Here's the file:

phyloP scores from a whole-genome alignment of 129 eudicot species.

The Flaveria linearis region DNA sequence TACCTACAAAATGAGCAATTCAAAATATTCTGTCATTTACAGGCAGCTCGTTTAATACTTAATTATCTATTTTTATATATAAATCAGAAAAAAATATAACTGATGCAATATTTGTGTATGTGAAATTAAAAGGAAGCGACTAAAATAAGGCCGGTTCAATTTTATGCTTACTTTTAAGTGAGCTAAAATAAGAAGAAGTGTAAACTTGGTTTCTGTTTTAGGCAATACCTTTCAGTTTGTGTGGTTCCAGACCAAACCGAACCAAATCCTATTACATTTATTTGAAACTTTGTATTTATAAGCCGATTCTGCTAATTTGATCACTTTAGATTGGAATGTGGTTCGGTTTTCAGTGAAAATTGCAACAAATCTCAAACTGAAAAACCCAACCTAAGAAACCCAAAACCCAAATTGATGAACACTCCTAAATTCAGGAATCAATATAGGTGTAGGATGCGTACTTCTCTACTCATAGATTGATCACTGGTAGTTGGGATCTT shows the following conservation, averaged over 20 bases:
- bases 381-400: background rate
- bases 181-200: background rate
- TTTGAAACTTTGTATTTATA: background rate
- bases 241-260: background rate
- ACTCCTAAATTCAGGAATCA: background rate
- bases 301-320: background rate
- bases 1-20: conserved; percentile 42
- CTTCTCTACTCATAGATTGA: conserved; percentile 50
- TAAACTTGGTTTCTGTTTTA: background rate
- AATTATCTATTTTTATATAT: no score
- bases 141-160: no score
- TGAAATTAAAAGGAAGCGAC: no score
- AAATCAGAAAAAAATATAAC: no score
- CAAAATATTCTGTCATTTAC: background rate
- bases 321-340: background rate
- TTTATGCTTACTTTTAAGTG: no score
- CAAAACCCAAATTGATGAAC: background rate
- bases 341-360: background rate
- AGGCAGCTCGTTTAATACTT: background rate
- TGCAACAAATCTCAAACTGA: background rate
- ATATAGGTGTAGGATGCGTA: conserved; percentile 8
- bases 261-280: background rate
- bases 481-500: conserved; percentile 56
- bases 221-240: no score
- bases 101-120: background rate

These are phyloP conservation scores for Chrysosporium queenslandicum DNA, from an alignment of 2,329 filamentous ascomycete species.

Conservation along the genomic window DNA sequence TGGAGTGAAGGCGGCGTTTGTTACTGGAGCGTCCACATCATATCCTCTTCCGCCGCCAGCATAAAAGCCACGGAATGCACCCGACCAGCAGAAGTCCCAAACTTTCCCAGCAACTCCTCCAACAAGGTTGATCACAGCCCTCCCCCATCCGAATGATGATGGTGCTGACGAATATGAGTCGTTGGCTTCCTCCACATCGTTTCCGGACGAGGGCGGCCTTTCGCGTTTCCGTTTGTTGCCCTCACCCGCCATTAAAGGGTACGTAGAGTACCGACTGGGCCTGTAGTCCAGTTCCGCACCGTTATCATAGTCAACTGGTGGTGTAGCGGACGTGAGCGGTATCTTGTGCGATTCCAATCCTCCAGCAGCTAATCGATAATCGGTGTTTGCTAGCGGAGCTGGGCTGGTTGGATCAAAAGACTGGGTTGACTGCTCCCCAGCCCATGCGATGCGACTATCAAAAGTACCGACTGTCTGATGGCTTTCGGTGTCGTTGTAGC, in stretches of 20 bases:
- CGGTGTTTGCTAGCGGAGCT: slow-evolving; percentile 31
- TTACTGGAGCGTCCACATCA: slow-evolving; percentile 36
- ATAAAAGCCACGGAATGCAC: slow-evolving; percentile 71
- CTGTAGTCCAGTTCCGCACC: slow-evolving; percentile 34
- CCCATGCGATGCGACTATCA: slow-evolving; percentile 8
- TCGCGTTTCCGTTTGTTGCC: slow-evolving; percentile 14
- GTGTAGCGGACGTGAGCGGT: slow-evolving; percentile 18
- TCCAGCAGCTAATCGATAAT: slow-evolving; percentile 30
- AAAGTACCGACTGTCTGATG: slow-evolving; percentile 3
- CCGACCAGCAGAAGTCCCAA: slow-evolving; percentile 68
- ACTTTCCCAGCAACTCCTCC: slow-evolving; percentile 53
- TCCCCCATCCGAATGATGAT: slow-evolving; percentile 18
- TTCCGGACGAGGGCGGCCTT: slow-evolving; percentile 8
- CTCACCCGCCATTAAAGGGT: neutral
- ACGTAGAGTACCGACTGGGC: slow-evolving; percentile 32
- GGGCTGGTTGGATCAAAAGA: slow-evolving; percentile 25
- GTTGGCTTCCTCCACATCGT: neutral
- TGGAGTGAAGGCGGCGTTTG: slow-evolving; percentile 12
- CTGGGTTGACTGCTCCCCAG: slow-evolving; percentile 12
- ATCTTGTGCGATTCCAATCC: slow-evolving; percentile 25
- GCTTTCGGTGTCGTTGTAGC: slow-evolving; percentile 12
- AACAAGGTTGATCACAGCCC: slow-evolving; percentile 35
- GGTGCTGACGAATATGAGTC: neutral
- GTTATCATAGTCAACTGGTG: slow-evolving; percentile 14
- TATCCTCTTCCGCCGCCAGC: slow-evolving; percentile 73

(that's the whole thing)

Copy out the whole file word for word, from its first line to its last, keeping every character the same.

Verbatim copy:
phyloP scores from a whole-genome alignment of 129 eudicot species.

The Flaveria linearis region DNA sequence TACCTACAAAATGAGCAATTCAAAATATTCTGTCATTTACAGGCAGCTCGTTTAATACTTAATTATCTATTTTTATATATAAATCAGAAAAAAATATAACTGATGCAATATTTGTGTATGTGAAATTAAAAGGAAGCGACTAAAATAAGGCCGGTTCAATTTTATGCTTACTTTTAAGTGAGCTAAAATAAGAAGAAGTGTAAACTTGGTTTCTGTTTTAGGCAATACCTTTCAGTTTGTGTGGTTCCAGACCAAACCGAACCAAATCCTATTACATTTATTTGAAACTTTGTATTTATAAGCCGATTCTGCTAATTTGATCACTTTAGATTGGAATGTGGTTCGGTTTTCAGTGAAAATTGCAACAAATCTCAAACTGAAAAACCCAACCTAAGAAACCCAAAACCCAAATTGATGAACACTCCTAAATTCAGGAATCAATATAGGTGTAGGATGCGTACTTCTCTACTCATAGATTGATCACTGGTAGTTGGGATCTT shows the following conservation, averaged over 20 bases:
- bases 381-400: background rate
- bases 181-200: background rate
- TTTGAAACTTTGTATTTATA: background rate
- bases 241-260: background rate
- ACTCCTAAATTCAGGAATCA: background rate
- bases 301-320: background rate
- bases 1-20: conserved; percentile 42
- CTTCTCTACTCATAGATTGA: conserved; percentile 50
- TAAACTTGGTTTCTGTTTTA: background rate
- AATTATCTATTTTTATATAT: no score
- bases 141-160: no score
- TGAAATTAAAAGGAAGCGAC: no score
- AAATCAGAAAAAAATATAAC: no score
- CAAAATATTCTGTCATTTAC: background rate
- bases 321-340: background rate
- TTTATGCTTACTTTTAAGTG: no score
- CAAAACCCAAATTGATGAAC: background rate
- bases 341-360: background rate
- AGGCAGCTCGTTTAATACTT: background rate
- TGCAACAAATCTCAAACTGA: background rate
- ATATAGGTGTAGGATGCGTA: conserved; percentile 8
- bases 261-280: background rate
- bases 481-500: conserved; percentile 56
- bases 221-240: no score
- bases 101-120: background rate

These are phyloP conservation scores for Chrysosporium queenslandicum DNA, from an alignment of 2,329 filamentous ascomycete species.

Conservation along the genomic window DNA sequence TGGAGTGAAGGCGGCGTTTGTTACTGGAGCGTCCACATCATATCCTCTTCCGCCGCCAGCATAAAAGCCACGGAATGCACCCGACCAGCAGAAGTCCCAAACTTTCCCAGCAACTCCTCCAACAAGGTTGATCACAGCCCTCCCCCATCCGAATGATGATGGTGCTGACGAATATGAGTCGTTGGCTTCCTCCACATCGTTTCCGGACGAGGGCGGCCTTTCGCGTTTCCGTTTGTTGCCCTCACCCGCCATTAAAGGGTACGTAGAGTACCGACTGGGCCTGTAGTCCAGTTCCGCACCGTTATCATAGTCAACTGGTGGTGTAGCGGACGTGAGCGGTATCTTGTGCGATTCCAATCCTCCAGCAGCTAATCGATAATCGGTGTTTGCTAGCGGAGCTGGGCTGGTTGGATCAAAAGACTGGGTTGACTGCTCCCCAGCCCATGCGATGCGACTATCAAAAGTACCGACTGTCTGATGGCTTTCGGTGTCGTTGTAGC, in stretches of 20 bases:
- CGGTGTTTGCTAGCGGAGCT: slow-evolving; percentile 31
- TTACTGGAGCGTCCACATCA: slow-evolving; percentile 36
- ATAAAAGCCACGGAATGCAC: slow-evolving; percentile 71
- CTGTAGTCCAGTTCCGCACC: slow-evolving; percentile 34
- CCCATGCGATGCGACTATCA: slow-evolving; percentile 8
- TCGCGTTTCCGTTTGTTGCC: slow-evolving; percentile 14
- GTGTAGCGGACGTGAGCGGT: slow-evolving; percentile 18
- TCCAGCAGCTAATCGATAAT: slow-evolving; percentile 30
- AAAGTACCGACTGTCTGATG: slow-evolving; percentile 3
- CCGACCAGCAGAAGTCCCAA: slow-evolving; percentile 68
- ACTTTCCCAGCAACTCCTCC: slow-evolving; percentile 53
- TCCCCCATCCGAATGATGAT: slow-evolving; percentile 18
- TTCCGGACGAGGGCGGCCTT: slow-evolving; percentile 8
- CTCACCCGCCATTAAAGGGT: neutral
- ACGTAGAGTACCGACTGGGC: slow-evolving; percentile 32
- GGGCTGGTTGGATCAAAAGA: slow-evolving; percentile 25
- GTTGGCTTCCTCCACATCGT: neutral
- TGGAGTGAAGGCGGCGTTTG: slow-evolving; percentile 12
- CTGGGTTGACTGCTCCCCAG: slow-evolving; percentile 12
- ATCTTGTGCGATTCCAATCC: slow-evolving; percentile 25
- GCTTTCGGTGTCGTTGTAGC: slow-evolving; percentile 12
- AACAAGGTTGATCACAGCCC: slow-evolving; percentile 35
- GGTGCTGACGAATATGAGTC: neutral
- GTTATCATAGTCAACTGGTG: slow-evolving; percentile 14
- TATCCTCTTCCGCCGCCAGC: slow-evolving; percentile 73